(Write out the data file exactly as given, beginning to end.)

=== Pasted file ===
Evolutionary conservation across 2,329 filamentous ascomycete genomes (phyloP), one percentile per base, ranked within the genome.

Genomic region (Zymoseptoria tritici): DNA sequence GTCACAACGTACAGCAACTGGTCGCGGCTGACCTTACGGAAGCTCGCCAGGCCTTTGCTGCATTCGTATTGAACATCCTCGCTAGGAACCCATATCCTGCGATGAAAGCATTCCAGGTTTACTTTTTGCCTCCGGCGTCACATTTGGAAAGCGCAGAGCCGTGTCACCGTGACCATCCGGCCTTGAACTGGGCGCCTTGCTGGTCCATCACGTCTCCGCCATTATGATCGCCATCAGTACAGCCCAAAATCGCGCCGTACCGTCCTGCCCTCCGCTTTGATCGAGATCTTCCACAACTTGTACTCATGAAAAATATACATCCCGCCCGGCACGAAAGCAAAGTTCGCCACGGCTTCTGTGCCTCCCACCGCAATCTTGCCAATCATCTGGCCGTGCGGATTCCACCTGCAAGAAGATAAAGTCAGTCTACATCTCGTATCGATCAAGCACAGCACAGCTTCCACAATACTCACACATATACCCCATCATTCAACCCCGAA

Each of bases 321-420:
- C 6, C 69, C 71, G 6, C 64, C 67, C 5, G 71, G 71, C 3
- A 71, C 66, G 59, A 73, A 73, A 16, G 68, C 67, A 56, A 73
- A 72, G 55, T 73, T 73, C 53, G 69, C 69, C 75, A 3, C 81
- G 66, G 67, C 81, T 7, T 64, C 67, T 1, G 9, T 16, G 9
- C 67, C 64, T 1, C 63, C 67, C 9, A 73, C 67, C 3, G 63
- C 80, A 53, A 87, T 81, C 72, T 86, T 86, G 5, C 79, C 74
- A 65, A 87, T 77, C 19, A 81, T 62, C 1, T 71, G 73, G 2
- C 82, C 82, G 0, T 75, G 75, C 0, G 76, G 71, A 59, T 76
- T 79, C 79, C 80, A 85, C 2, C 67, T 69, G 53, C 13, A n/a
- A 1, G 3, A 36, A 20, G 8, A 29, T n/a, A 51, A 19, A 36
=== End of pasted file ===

Evolutionary conservation across 2,329 filamentous ascomycete genomes (phyloP), one percentile per base, ranked within the genome.

Genomic region (Zymoseptoria tritici): DNA sequence GTCACAACGTACAGCAACTGGTCGCGGCTGACCTTACGGAAGCTCGCCAGGCCTTTGCTGCATTCGTATTGAACATCCTCGCTAGGAACCCATATCCTGCGATGAAAGCATTCCAGGTTTACTTTTTGCCTCCGGCGTCACATTTGGAAAGCGCAGAGCCGTGTCACCGTGACCATCCGGCCTTGAACTGGGCGCCTTGCTGGTCCATCACGTCTCCGCCATTATGATCGCCATCAGTACAGCCCAAAATCGCGCCGTACCGTCCTGCCCTCCGCTTTGATCGAGATCTTCCACAACTTGTACTCATGAAAAATATACATCCCGCCCGGCACGAAAGCAAAGTTCGCCACGGCTTCTGTGCCTCCCACCGCAATCTTGCCAATCATCTGGCCGTGCGGATTCCACCTGCAAGAAGATAAAGTCAGTCTACATCTCGTATCGATCAAGCACAGCACAGCTTCCACAATACTCACACATATACCCCATCATTCAACCCCGAA

Each of bases 321-420:
- C 6, C 69, C 71, G 6, C 64, C 67, C 5, G 71, G 71, C 3
- A 71, C 66, G 59, A 73, A 73, A 16, G 68, C 67, A 56, A 73
- A 72, G 55, T 73, T 73, C 53, G 69, C 69, C 75, A 3, C 81
- G 66, G 67, C 81, T 7, T 64, C 67, T 1, G 9, T 16, G 9
- C 67, C 64, T 1, C 63, C 67, C 9, A 73, C 67, C 3, G 63
- C 80, A 53, A 87, T 81, C 72, T 86, T 86, G 5, C 79, C 74
- A 65, A 87, T 77, C 19, A 81, T 62, C 1, T 71, G 73, G 2
- C 82, C 82, G 0, T 75, G 75, C 0, G 76, G 71, A 59, T 76
- T 79, C 79, C 80, A 85, C 2, C 67, T 69, G 53, C 13, A n/a
- A 1, G 3, A 36, A 20, G 8, A 29, T n/a, A 51, A 19, A 36